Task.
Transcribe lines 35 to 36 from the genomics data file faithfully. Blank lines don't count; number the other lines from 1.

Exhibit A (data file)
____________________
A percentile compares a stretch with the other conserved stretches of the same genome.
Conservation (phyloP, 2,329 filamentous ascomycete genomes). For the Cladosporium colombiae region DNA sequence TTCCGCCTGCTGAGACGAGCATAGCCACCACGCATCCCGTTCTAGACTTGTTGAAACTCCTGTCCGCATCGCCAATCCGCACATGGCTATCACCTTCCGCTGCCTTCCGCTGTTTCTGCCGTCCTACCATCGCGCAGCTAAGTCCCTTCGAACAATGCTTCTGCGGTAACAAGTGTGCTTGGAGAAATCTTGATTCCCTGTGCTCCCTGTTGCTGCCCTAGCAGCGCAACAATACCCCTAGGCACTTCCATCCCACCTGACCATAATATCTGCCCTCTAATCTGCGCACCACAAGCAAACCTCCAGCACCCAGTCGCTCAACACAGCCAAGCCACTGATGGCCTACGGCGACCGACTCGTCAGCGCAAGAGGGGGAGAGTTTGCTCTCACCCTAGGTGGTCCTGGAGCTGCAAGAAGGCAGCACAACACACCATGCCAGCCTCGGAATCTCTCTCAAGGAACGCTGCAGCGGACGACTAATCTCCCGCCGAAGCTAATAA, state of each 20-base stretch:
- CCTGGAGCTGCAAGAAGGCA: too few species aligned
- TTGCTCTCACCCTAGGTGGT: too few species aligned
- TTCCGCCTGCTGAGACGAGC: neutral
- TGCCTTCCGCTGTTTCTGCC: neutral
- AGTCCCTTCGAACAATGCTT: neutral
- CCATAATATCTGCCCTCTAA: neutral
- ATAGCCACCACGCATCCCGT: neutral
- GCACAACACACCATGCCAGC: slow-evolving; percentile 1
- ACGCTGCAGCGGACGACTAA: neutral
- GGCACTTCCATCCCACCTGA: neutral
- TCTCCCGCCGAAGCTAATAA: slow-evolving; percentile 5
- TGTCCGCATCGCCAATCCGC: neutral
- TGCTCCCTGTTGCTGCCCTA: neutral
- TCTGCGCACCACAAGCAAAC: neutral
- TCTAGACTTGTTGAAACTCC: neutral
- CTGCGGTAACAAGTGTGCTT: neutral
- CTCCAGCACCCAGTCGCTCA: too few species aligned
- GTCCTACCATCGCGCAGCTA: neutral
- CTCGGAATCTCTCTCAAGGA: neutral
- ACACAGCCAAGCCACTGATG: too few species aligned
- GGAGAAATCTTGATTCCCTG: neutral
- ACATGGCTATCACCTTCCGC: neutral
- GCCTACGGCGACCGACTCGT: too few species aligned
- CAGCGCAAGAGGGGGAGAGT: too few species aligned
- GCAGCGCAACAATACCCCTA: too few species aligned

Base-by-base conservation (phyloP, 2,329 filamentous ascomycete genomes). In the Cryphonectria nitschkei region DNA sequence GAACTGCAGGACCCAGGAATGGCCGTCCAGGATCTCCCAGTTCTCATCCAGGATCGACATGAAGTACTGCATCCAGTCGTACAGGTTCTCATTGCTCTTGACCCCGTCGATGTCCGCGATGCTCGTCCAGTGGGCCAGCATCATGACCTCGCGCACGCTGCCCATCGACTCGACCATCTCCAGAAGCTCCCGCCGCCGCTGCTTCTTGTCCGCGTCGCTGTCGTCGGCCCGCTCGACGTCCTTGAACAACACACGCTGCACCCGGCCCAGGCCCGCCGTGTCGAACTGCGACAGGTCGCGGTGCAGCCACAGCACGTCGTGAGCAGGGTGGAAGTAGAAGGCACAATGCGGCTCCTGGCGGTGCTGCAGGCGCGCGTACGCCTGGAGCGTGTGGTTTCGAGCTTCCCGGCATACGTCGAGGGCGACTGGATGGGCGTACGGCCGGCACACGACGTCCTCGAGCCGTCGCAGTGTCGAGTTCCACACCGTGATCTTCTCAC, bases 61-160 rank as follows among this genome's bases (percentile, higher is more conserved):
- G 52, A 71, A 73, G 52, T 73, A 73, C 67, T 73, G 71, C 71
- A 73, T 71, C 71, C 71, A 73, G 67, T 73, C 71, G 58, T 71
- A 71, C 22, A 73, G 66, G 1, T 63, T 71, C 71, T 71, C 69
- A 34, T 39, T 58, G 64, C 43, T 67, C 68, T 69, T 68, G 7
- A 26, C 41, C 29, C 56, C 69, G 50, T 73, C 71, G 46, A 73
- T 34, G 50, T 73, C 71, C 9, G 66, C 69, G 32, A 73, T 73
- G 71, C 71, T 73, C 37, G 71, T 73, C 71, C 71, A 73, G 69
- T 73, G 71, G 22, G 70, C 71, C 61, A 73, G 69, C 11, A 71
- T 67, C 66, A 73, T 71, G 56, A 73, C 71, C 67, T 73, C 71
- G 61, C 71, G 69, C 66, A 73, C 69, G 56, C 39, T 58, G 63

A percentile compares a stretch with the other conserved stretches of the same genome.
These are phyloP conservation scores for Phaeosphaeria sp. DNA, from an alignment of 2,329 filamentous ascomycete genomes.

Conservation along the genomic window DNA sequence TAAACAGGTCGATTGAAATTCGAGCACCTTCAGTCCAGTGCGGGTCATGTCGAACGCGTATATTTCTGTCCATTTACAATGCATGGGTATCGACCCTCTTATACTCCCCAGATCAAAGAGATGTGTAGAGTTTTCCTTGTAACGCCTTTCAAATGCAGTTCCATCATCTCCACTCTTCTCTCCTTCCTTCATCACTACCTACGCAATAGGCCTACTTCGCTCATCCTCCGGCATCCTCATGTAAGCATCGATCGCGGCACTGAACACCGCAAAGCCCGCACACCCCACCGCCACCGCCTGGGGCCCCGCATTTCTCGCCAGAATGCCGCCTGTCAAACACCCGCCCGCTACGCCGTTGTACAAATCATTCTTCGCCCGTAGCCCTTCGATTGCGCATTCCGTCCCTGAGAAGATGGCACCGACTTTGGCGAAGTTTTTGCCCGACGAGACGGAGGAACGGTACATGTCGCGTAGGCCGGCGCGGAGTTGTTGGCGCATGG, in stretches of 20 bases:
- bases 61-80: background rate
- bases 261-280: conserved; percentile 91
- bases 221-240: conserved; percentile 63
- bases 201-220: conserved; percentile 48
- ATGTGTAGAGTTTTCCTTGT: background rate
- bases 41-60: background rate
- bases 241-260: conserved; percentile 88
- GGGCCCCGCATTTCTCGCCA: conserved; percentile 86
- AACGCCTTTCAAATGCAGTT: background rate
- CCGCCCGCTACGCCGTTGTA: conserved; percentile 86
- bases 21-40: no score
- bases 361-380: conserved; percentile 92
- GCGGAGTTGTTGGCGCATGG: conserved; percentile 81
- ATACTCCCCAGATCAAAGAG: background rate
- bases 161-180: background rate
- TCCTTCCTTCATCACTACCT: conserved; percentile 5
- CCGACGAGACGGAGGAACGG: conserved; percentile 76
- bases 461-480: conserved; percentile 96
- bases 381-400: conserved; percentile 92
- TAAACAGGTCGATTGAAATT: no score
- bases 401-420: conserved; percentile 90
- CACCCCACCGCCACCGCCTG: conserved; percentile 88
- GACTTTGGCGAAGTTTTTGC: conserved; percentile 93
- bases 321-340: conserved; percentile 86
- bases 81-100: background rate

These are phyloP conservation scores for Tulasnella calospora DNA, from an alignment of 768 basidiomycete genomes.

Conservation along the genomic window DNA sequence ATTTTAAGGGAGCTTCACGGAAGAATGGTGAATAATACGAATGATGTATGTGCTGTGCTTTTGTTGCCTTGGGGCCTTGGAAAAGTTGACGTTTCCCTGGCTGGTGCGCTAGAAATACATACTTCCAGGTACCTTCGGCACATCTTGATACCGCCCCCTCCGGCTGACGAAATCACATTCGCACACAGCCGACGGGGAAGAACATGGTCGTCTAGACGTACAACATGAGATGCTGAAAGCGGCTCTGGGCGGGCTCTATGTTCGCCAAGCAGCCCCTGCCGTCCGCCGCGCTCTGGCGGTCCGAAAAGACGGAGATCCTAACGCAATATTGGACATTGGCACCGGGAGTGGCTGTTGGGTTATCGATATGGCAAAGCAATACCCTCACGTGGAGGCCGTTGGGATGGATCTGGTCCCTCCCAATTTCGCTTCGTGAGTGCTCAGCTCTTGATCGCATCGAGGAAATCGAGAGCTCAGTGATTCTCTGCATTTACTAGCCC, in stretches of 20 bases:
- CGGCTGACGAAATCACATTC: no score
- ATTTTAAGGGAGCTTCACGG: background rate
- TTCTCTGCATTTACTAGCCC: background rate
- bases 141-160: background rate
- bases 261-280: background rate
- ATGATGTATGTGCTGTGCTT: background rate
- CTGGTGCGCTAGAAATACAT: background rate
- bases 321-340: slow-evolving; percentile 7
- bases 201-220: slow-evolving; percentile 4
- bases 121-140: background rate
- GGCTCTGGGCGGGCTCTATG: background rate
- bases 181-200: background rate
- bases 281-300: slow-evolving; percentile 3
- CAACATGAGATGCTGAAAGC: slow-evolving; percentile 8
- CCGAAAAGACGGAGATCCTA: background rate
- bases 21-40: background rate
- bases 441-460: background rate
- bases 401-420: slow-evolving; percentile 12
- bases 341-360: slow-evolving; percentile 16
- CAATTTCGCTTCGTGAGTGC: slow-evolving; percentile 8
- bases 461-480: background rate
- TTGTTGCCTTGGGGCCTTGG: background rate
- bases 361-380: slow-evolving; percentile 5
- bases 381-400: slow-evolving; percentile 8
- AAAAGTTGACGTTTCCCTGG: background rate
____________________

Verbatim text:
- G 71, C 71, T 73, C 37, G 71, T 73, C 71, C 71, A 73, G 69
- T 73, G 71, G 22, G 70, C 71, C 61, A 73, G 69, C 11, A 71